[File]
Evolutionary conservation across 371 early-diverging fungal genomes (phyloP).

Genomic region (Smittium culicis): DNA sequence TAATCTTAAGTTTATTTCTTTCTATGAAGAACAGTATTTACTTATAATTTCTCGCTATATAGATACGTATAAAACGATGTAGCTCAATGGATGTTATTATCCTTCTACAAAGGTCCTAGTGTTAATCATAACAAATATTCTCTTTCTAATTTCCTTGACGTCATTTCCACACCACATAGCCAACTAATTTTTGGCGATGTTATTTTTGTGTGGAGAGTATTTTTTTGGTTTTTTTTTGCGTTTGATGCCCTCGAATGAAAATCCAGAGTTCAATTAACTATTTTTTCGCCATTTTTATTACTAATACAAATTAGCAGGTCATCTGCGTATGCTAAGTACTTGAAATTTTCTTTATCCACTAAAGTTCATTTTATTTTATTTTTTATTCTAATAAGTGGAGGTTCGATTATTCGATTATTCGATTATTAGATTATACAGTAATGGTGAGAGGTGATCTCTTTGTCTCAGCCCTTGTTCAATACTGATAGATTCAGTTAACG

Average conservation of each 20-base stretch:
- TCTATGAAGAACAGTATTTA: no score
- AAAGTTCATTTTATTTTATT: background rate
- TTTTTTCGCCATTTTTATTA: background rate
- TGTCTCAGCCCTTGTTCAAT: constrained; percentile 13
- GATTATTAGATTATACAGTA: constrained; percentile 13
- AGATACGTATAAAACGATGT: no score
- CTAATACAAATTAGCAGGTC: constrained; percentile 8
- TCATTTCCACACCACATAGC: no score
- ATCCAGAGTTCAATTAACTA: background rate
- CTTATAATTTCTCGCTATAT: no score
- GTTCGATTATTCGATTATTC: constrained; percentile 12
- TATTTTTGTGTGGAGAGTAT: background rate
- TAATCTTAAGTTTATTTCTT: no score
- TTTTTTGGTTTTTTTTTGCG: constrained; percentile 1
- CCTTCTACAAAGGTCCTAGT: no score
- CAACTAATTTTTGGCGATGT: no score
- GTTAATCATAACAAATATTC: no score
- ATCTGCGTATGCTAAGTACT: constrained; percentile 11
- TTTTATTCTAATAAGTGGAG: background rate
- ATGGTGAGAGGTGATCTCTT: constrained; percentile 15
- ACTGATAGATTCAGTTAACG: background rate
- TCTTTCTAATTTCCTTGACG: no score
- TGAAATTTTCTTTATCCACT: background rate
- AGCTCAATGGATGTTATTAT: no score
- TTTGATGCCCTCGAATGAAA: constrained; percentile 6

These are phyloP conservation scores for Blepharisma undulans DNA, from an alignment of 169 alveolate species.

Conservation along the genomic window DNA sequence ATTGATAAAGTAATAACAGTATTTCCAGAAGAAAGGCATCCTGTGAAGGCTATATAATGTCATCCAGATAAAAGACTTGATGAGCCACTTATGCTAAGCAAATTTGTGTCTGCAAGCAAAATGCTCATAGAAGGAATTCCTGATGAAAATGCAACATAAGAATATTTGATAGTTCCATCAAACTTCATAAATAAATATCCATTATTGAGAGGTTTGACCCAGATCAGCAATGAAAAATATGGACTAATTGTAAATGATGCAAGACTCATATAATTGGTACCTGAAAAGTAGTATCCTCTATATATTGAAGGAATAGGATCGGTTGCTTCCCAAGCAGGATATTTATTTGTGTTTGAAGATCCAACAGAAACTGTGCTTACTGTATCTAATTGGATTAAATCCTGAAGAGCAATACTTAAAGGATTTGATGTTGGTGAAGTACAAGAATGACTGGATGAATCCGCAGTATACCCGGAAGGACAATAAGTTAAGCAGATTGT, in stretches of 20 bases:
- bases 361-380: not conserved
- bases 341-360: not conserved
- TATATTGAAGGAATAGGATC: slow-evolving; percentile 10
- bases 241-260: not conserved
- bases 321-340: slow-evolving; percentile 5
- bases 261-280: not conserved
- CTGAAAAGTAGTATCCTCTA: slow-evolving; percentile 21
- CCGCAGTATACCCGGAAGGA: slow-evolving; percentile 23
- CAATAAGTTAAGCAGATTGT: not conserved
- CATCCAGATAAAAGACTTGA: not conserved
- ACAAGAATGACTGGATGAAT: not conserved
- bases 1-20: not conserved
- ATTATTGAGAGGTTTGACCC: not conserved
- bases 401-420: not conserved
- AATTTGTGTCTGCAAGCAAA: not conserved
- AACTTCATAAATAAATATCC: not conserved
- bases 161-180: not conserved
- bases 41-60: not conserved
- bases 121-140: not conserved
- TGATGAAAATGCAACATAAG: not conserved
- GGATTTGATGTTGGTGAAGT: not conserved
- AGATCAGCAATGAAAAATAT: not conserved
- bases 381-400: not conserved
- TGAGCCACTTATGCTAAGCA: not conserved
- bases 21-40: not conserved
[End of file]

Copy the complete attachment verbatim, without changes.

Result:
Evolutionary conservation across 371 early-diverging fungal genomes (phyloP).

Genomic region (Smittium culicis): DNA sequence TAATCTTAAGTTTATTTCTTTCTATGAAGAACAGTATTTACTTATAATTTCTCGCTATATAGATACGTATAAAACGATGTAGCTCAATGGATGTTATTATCCTTCTACAAAGGTCCTAGTGTTAATCATAACAAATATTCTCTTTCTAATTTCCTTGACGTCATTTCCACACCACATAGCCAACTAATTTTTGGCGATGTTATTTTTGTGTGGAGAGTATTTTTTTGGTTTTTTTTTGCGTTTGATGCCCTCGAATGAAAATCCAGAGTTCAATTAACTATTTTTTCGCCATTTTTATTACTAATACAAATTAGCAGGTCATCTGCGTATGCTAAGTACTTGAAATTTTCTTTATCCACTAAAGTTCATTTTATTTTATTTTTTATTCTAATAAGTGGAGGTTCGATTATTCGATTATTCGATTATTAGATTATACAGTAATGGTGAGAGGTGATCTCTTTGTCTCAGCCCTTGTTCAATACTGATAGATTCAGTTAACG

Average conservation of each 20-base stretch:
- TCTATGAAGAACAGTATTTA: no score
- AAAGTTCATTTTATTTTATT: background rate
- TTTTTTCGCCATTTTTATTA: background rate
- TGTCTCAGCCCTTGTTCAAT: constrained; percentile 13
- GATTATTAGATTATACAGTA: constrained; percentile 13
- AGATACGTATAAAACGATGT: no score
- CTAATACAAATTAGCAGGTC: constrained; percentile 8
- TCATTTCCACACCACATAGC: no score
- ATCCAGAGTTCAATTAACTA: background rate
- CTTATAATTTCTCGCTATAT: no score
- GTTCGATTATTCGATTATTC: constrained; percentile 12
- TATTTTTGTGTGGAGAGTAT: background rate
- TAATCTTAAGTTTATTTCTT: no score
- TTTTTTGGTTTTTTTTTGCG: constrained; percentile 1
- CCTTCTACAAAGGTCCTAGT: no score
- CAACTAATTTTTGGCGATGT: no score
- GTTAATCATAACAAATATTC: no score
- ATCTGCGTATGCTAAGTACT: constrained; percentile 11
- TTTTATTCTAATAAGTGGAG: background rate
- ATGGTGAGAGGTGATCTCTT: constrained; percentile 15
- ACTGATAGATTCAGTTAACG: background rate
- TCTTTCTAATTTCCTTGACG: no score
- TGAAATTTTCTTTATCCACT: background rate
- AGCTCAATGGATGTTATTAT: no score
- TTTGATGCCCTCGAATGAAA: constrained; percentile 6

These are phyloP conservation scores for Blepharisma undulans DNA, from an alignment of 169 alveolate species.

Conservation along the genomic window DNA sequence ATTGATAAAGTAATAACAGTATTTCCAGAAGAAAGGCATCCTGTGAAGGCTATATAATGTCATCCAGATAAAAGACTTGATGAGCCACTTATGCTAAGCAAATTTGTGTCTGCAAGCAAAATGCTCATAGAAGGAATTCCTGATGAAAATGCAACATAAGAATATTTGATAGTTCCATCAAACTTCATAAATAAATATCCATTATTGAGAGGTTTGACCCAGATCAGCAATGAAAAATATGGACTAATTGTAAATGATGCAAGACTCATATAATTGGTACCTGAAAAGTAGTATCCTCTATATATTGAAGGAATAGGATCGGTTGCTTCCCAAGCAGGATATTTATTTGTGTTTGAAGATCCAACAGAAACTGTGCTTACTGTATCTAATTGGATTAAATCCTGAAGAGCAATACTTAAAGGATTTGATGTTGGTGAAGTACAAGAATGACTGGATGAATCCGCAGTATACCCGGAAGGACAATAAGTTAAGCAGATTGT, in stretches of 20 bases:
- bases 361-380: not conserved
- bases 341-360: not conserved
- TATATTGAAGGAATAGGATC: slow-evolving; percentile 10
- bases 241-260: not conserved
- bases 321-340: slow-evolving; percentile 5
- bases 261-280: not conserved
- CTGAAAAGTAGTATCCTCTA: slow-evolving; percentile 21
- CCGCAGTATACCCGGAAGGA: slow-evolving; percentile 23
- CAATAAGTTAAGCAGATTGT: not conserved
- CATCCAGATAAAAGACTTGA: not conserved
- ACAAGAATGACTGGATGAAT: not conserved
- bases 1-20: not conserved
- ATTATTGAGAGGTTTGACCC: not conserved
- bases 401-420: not conserved
- AATTTGTGTCTGCAAGCAAA: not conserved
- AACTTCATAAATAAATATCC: not conserved
- bases 161-180: not conserved
- bases 41-60: not conserved
- bases 121-140: not conserved
- TGATGAAAATGCAACATAAG: not conserved
- GGATTTGATGTTGGTGAAGT: not conserved
- AGATCAGCAATGAAAAATAT: not conserved
- bases 381-400: not conserved
- TGAGCCACTTATGCTAAGCA: not conserved
- bases 21-40: not conserved